Question: Can you identify all the time machine devices?



Answer:


Fun Fact: The original pages included the Guardian of Forever from Star Trek's “City on the Edge of Forever”


What If...Legion of Super-Heroes/X-men Crossover

by Walt Simonson

Clipped from Marvel 1980's:
In 1980, as reported by Comics Feature #4, there was a X-Men and Legion of Superheroes one-shot in plan by Chris Claremont and Dave Cockrum.

However, Marvel Editor-in-Chief Jim Shooter was not pleased that DC wanted the fourth company crossover to include the New Teen Titans, DC's best-selling title at the time, as he wanted the crossover to be the X-Men and the Legion of Super-Heroes. This friction led to Shooter's decision to stall and cancel the JLA/Avengers project.

With the Teen Titans being a huge hit, it was decided to turn it into a Titans/X-Men crossover instead. Dave Cockrum decided to drop out of the project.

From Dave Cockrum's interview in The Legion Companion book:

"But there also originally was going to be a Legion/X-Men crossover, and I was to draw it. Then they decided ‘No, we'll make it a Teen Titans/X-Men crossover,’ and that's the one that Walt Simonson drew. They figured that the Teen Titans were more commercial."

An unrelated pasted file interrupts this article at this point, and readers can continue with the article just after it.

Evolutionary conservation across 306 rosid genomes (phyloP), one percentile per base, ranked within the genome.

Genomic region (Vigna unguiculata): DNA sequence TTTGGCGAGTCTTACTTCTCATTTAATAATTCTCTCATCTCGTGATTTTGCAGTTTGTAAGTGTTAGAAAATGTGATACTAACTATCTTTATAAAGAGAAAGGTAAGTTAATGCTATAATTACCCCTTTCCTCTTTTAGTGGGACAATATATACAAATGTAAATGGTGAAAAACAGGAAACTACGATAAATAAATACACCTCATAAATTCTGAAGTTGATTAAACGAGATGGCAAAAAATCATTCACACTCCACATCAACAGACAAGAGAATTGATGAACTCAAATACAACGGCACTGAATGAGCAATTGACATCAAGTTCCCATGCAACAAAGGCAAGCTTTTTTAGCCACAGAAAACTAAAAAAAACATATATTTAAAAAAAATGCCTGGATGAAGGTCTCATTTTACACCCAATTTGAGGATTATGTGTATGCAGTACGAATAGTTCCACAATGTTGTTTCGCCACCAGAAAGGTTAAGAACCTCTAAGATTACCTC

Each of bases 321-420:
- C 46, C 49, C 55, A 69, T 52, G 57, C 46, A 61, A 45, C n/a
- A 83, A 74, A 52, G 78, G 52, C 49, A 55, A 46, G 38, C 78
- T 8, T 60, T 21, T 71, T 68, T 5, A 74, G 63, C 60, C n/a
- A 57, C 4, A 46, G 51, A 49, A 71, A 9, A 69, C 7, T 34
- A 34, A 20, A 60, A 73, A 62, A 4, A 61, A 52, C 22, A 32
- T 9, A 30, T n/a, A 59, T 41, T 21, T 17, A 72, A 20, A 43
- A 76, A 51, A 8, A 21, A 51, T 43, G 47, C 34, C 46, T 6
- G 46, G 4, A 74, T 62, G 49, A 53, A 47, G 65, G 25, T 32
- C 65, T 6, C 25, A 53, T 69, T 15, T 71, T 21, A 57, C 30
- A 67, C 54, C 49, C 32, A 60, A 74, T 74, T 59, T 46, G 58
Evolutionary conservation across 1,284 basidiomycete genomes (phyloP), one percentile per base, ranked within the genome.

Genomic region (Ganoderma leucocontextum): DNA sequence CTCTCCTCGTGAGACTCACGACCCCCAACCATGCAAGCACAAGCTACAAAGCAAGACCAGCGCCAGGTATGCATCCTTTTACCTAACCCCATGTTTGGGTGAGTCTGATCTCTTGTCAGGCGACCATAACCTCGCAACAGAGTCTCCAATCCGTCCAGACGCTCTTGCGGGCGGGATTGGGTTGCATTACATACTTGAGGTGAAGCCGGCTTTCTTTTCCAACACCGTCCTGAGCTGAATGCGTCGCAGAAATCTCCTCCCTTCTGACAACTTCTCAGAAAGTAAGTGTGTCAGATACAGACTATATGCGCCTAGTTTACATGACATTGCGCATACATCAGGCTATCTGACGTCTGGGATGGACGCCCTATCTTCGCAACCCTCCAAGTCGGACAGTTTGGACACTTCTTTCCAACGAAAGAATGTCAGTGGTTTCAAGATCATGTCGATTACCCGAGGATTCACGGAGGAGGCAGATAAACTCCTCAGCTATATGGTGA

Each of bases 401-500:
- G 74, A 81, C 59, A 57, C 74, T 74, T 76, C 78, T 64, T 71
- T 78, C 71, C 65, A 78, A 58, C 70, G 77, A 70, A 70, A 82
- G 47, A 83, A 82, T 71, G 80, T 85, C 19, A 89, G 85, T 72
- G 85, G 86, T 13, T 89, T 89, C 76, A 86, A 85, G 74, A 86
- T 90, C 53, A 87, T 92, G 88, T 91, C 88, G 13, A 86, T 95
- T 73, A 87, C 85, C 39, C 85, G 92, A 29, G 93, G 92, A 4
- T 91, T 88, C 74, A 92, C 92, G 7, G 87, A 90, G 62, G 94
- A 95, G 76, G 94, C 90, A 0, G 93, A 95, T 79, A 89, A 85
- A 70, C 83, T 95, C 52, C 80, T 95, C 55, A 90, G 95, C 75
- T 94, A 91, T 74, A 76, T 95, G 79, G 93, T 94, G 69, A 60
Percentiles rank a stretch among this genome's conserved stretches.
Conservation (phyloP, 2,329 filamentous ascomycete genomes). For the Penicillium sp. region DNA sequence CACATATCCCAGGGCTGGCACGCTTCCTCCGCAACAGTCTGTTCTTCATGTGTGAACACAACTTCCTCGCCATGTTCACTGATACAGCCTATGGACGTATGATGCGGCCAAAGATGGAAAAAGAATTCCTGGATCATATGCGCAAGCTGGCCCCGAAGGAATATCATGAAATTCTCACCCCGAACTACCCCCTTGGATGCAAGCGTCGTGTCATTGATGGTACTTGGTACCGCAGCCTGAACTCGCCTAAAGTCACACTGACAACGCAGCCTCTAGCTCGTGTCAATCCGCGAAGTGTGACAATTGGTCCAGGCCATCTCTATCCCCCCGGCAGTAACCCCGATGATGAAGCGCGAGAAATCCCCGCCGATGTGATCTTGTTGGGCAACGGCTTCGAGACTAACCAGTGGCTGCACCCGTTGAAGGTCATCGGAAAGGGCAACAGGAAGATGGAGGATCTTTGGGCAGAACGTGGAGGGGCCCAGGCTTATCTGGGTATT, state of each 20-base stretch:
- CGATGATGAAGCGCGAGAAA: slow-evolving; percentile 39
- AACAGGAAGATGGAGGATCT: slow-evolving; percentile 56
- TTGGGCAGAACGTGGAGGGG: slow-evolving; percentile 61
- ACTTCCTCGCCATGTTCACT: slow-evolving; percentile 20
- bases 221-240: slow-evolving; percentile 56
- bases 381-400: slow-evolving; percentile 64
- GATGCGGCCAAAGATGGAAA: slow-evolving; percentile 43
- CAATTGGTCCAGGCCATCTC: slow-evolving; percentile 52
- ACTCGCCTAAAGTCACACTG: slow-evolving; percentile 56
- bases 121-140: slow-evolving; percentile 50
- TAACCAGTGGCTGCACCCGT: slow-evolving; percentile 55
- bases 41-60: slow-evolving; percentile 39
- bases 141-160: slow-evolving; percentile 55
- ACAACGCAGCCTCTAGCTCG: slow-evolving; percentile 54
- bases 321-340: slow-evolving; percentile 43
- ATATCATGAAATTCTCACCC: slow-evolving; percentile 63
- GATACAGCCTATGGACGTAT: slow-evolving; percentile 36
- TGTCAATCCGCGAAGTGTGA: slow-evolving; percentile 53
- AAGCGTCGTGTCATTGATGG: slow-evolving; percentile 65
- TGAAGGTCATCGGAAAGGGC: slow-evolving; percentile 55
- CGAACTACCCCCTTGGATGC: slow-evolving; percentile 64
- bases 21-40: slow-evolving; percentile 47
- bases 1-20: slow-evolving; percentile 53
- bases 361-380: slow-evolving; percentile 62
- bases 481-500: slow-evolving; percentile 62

Saturday, August 25, 2012

Rob's Room: X-Men Born This Way

Forgotten TV Hero: Solarman





Animated History: A cross between Shazam and Star Wars, Marvel created a pilot for an animated TV series based around him. However, the show was never picked up. On October 24, 1992, this pilot aired as a special on Fox Kids.

Comic History: Despite scripts by Stan Lee and art by Jim Mooney, Mike Zeck and Nestor Redondo, his comic book was published in 1989 and only lasted only two issues.

Plot: Solarman is teenager Benjamin Tucker, who dreams of becoming an artist for Marvel Comics even though his Los Angeles gym-owner father wants him to become a jock. A blue-skinned alien cyborg warlord named Commander Gormagga Kraal tried to use his technology to drain the energy from Earth's sun, but his white-bearded head scientist, Sha-han, refused and fled to Earth with Kraal's Circlet of Power, which he gave to Ben along with a helpful little robot the boy, for obvious reasons, dubs Beepie. Thereafter, Ben could expose the Circlet (which is worn on his wrist like a bracelet and cannot be removed) to sunlight and transform into the golden-haired adult Solarman who possesses superhuman strength, is capable of super-sonic flight and survival in deep space and can control light, heat and other forms of energy, although his weakness is that his powers would fade without constant exposure to sunlight, causing him to revert to his powerless teenage form.